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Photos, musings, and flashes of brilliance from the staff at The Ruth Bancroft Garden
Echeveria lilacina, from northeastern Mexico, has always held appeal with its neat symmetrical rosettes of pallid leaves tinged with pink and lilac. I had not realized how cold-tolerant it is until I saw it planted last year in a garden in Austin, Texas, which can get much colder in winter than what we experience here in Walnut creek, California.
-Brian

Echeveria lilacina, from northeastern Mexico, has always held appeal with its neat symmetrical rosettes of pallid leaves tinged with pink and lilac. I had not realized how cold-tolerant it is until I saw it planted last year in a garden in Austin, Texas, which can get much colder in winter than what we experience here in Walnut creek, California.

-Brian

Aloe reynoldsii is related to the more commonly-grown A. striata, but it is a smaller plant which comes from farther east, in the Eastern Cape Province of South Africa. Unlike its relative, it has minutely serrated margins which are often wavy in the lower half. Its flowers may be yellow or orange, and they mostly come in spring, though the plant pictured is still in flower after the summer solstice.
-Brian

Aloe reynoldsii is related to the more commonly-grown A. striata, but it is a smaller plant which comes from farther east, in the Eastern Cape Province of South Africa. Unlike its relative, it has minutely serrated margins which are often wavy in the lower half. Its flowers may be yellow or orange, and they mostly come in spring, though the plant pictured is still in flower after the summer solstice.

-Brian

This is a hybrid I did beween Aloe sinkatana and Aloe elegans, and I like its orangey-yellow flowers.
-Brian

This is a hybrid I did beween Aloe sinkatana and Aloe elegans, and I like its orangey-yellow flowers.

-Brian

Echeveria cante and E. subrigida are related species, and were once included together under E. subrigida. This hybrid between the two has the summer-flowering habit and the large fleshy flowers of its parents, with a bit of a powdery coating on the outside of the flowers and a deeper orange within.

-Brian

Myrtillocactus cochal is from Baja California, and it is quite similar to the more commonly-grown Myrtillocactus geometrizans from mainland Mexcio. Both species have small but tasty fruits, which are known by the name of “garambullo”. In this photo there is a green unripe fruit at upper left, a ripe fruit at upper right, and a shriveled older fruit at lower right. The shriveled fruits taste much like raisins.
-Brian

Myrtillocactus cochal is from Baja California, and it is quite similar to the more commonly-grown Myrtillocactus geometrizans from mainland Mexcio. Both species have small but tasty fruits, which are known by the name of “garambullo”. In this photo there is a green unripe fruit at upper left, a ripe fruit at upper right, and a shriveled older fruit at lower right. The shriveled fruits taste much like raisins.

-Brian

Parodia warasii (or Notocactus warasii) comes from southern Brasil, and is obviously closely related to Parodia magnifica, which is more commonly seen in cultivation. Both species have satiny-yellow flowers.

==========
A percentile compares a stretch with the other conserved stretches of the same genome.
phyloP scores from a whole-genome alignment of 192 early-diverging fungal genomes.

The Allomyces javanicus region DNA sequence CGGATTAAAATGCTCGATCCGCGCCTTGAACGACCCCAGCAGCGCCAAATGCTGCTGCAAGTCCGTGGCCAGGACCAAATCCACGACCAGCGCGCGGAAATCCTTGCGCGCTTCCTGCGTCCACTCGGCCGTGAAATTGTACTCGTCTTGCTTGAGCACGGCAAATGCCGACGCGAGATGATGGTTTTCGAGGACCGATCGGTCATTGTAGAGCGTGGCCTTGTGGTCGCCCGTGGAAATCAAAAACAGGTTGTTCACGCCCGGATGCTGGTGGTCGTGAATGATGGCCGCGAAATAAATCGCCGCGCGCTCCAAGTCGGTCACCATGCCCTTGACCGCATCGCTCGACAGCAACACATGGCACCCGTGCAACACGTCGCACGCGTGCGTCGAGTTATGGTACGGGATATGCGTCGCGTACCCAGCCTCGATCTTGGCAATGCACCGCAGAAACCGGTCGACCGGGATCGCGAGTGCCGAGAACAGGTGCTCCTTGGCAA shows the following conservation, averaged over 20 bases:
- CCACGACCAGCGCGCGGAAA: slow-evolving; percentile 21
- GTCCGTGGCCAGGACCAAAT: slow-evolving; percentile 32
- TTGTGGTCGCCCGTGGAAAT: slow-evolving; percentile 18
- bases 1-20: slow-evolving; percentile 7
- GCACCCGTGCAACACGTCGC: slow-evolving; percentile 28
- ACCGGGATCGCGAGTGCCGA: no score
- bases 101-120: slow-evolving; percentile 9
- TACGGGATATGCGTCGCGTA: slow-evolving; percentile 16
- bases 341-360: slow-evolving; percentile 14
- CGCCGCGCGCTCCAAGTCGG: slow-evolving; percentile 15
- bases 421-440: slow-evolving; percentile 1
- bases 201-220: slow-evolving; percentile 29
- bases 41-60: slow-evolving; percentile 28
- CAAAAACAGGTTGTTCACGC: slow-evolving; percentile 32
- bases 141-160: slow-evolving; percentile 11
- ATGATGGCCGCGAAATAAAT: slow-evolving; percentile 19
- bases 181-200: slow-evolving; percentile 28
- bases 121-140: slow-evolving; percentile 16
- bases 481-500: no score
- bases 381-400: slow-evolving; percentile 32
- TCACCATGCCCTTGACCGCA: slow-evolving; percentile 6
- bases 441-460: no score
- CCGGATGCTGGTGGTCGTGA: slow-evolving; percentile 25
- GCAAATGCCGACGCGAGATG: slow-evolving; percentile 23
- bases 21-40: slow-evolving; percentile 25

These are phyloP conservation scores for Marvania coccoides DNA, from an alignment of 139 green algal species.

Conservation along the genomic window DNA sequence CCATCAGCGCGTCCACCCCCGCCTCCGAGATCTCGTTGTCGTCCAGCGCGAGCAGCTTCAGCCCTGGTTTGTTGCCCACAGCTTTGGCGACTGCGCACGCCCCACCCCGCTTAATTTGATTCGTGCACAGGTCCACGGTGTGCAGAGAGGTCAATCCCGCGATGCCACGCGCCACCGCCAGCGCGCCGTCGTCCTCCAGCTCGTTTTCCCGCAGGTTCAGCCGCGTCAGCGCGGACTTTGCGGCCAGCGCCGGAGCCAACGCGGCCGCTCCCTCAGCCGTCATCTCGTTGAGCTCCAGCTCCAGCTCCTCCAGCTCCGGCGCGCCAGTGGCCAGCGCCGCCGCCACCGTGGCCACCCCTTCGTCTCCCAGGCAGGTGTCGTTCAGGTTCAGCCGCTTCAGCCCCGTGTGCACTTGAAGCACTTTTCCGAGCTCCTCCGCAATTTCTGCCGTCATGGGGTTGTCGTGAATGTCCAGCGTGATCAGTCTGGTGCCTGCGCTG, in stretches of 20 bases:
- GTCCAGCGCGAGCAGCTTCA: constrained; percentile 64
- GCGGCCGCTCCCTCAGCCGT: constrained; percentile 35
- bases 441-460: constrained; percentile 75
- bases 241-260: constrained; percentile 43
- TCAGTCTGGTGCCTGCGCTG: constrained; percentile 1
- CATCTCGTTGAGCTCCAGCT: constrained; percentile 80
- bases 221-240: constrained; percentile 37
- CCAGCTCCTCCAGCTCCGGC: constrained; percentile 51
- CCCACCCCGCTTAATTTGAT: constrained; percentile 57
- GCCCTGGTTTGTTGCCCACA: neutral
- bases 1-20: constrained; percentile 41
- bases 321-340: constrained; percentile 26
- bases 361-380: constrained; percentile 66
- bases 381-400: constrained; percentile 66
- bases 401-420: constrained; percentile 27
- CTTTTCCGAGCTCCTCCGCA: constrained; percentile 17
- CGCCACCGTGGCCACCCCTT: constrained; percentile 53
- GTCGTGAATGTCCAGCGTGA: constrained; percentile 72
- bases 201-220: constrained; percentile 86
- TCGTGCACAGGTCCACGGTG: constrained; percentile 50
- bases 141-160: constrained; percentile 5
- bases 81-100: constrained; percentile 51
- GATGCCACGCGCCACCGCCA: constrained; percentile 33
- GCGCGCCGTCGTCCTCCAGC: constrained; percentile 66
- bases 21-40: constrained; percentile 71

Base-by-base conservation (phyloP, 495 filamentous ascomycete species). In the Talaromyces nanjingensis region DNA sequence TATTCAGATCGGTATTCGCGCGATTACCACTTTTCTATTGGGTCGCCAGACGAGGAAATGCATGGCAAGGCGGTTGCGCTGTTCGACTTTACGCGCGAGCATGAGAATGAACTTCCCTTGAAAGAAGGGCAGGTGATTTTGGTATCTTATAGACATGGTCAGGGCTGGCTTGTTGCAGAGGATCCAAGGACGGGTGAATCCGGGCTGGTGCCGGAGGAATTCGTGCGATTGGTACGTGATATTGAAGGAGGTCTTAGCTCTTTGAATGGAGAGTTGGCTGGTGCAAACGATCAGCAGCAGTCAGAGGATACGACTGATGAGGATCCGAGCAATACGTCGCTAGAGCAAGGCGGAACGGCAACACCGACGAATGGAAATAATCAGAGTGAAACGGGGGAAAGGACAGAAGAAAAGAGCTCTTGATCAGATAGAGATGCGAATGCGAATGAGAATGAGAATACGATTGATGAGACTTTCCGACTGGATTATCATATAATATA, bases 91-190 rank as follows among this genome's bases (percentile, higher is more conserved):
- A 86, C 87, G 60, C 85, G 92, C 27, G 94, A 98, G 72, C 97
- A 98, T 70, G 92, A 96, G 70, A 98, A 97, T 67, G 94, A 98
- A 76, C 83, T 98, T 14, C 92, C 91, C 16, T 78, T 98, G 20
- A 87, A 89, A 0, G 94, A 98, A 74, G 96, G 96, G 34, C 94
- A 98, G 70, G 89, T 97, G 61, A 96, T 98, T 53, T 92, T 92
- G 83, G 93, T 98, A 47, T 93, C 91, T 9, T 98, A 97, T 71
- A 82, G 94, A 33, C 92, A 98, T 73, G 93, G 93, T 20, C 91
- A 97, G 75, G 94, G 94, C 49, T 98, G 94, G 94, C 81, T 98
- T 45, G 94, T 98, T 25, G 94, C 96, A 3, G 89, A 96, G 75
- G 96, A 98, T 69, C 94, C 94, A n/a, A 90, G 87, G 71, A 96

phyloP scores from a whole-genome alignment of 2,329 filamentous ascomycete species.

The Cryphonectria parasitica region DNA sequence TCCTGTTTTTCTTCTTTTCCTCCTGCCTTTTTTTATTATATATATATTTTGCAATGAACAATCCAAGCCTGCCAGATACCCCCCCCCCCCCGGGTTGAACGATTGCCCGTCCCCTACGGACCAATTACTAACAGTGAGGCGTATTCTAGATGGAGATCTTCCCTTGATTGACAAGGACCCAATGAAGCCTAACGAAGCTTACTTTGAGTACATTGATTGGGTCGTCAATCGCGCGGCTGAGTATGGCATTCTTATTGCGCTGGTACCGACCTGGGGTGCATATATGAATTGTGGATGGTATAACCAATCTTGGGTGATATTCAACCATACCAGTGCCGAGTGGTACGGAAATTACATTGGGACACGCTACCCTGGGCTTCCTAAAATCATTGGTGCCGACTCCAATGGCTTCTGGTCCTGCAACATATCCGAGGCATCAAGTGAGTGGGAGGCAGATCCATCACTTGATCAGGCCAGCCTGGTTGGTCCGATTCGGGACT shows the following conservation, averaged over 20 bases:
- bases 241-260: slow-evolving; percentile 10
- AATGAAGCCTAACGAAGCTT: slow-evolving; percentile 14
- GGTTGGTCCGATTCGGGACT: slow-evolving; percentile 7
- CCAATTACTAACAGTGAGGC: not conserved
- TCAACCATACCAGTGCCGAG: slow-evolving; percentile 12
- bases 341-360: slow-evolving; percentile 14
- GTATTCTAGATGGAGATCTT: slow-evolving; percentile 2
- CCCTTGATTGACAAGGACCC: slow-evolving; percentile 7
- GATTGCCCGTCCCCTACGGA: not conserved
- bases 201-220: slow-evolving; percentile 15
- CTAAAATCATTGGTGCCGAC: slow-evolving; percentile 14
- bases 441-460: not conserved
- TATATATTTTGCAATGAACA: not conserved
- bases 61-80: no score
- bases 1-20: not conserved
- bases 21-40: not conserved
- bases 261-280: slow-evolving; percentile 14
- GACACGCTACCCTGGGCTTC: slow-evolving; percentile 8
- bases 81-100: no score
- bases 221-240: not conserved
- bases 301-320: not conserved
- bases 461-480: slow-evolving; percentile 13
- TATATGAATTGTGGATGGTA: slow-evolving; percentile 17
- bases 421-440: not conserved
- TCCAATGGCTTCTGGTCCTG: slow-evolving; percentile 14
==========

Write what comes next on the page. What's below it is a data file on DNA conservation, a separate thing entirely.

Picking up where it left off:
-Brian

Parodia warasii (or Notocactus warasii) comes from southern Brasil, and is obviously closely related to Parodia magnifica, which is more commonly seen in cultivation. Both species have satiny-yellow flowers.

-Brian

I love the way Agave horrida looks when it is a little water-stressed, since the leaves pull together and the wonderful teeth are on full display. This species comes from south of Mexico City in the state of Morelos.
-Brian

I love the way Agave horrida looks when it is a little water-stressed, since the leaves pull together and the wonderful teeth are on full display. This species comes from south of Mexico City in the state of Morelos.

-Brian

Melaleuca preissiana is one of the many species in the genus from Australia, and it comes from the state of Western Australia. It is a bush or a small tree with a weeping growth habit.
-Brian

Melaleuca preissiana is one of the many species in the genus from Australia, and it comes from the state of Western Australia. It is a bush or a small tree with a weeping growth habit.

-Brian

I have always been happy with this hybrid I made quite a few years ago: Aloe pearsonii x distans. It was offered by International Succulent Introductions some years ago under the cultivar name ‘Hellskloof Bells’, but the plant pictured is another seedling from the same batch, and not the one distributed by ISI. Usually the flower heads are rounder, but this year it seems to be in a conical state of mind.
-Brian

I have always been happy with this hybrid I made quite a few years ago: Aloe pearsonii x distans. It was offered by International Succulent Introductions some years ago under the cultivar name ‘Hellskloof Bells’, but the plant pictured is another seedling from the same batch, and not the one distributed by ISI. Usually the flower heads are rounder, but this year it seems to be in a conical state of mind.

-Brian

Echinopsis angelesiae (aka Trichocereus angelesiae) is one of the clumping cylindrical-stemmed types which start out growing erectly, but then sprawl to the side as the stems elongate. Like other Trichocereus-type  Echinopsis, they have large white flowers which open at night. What a nice thing to greet you in the morning! Native to Salta province in Argentina.
-Brian

Echinopsis angelesiae (aka Trichocereus angelesiae) is one of the clumping cylindrical-stemmed types which start out growing erectly, but then sprawl to the side as the stems elongate. Like other Trichocereus-type  Echinopsis, they have large white flowers which open at night. What a nice thing to greet you in the morning! Native to Salta province in Argentina.

-Brian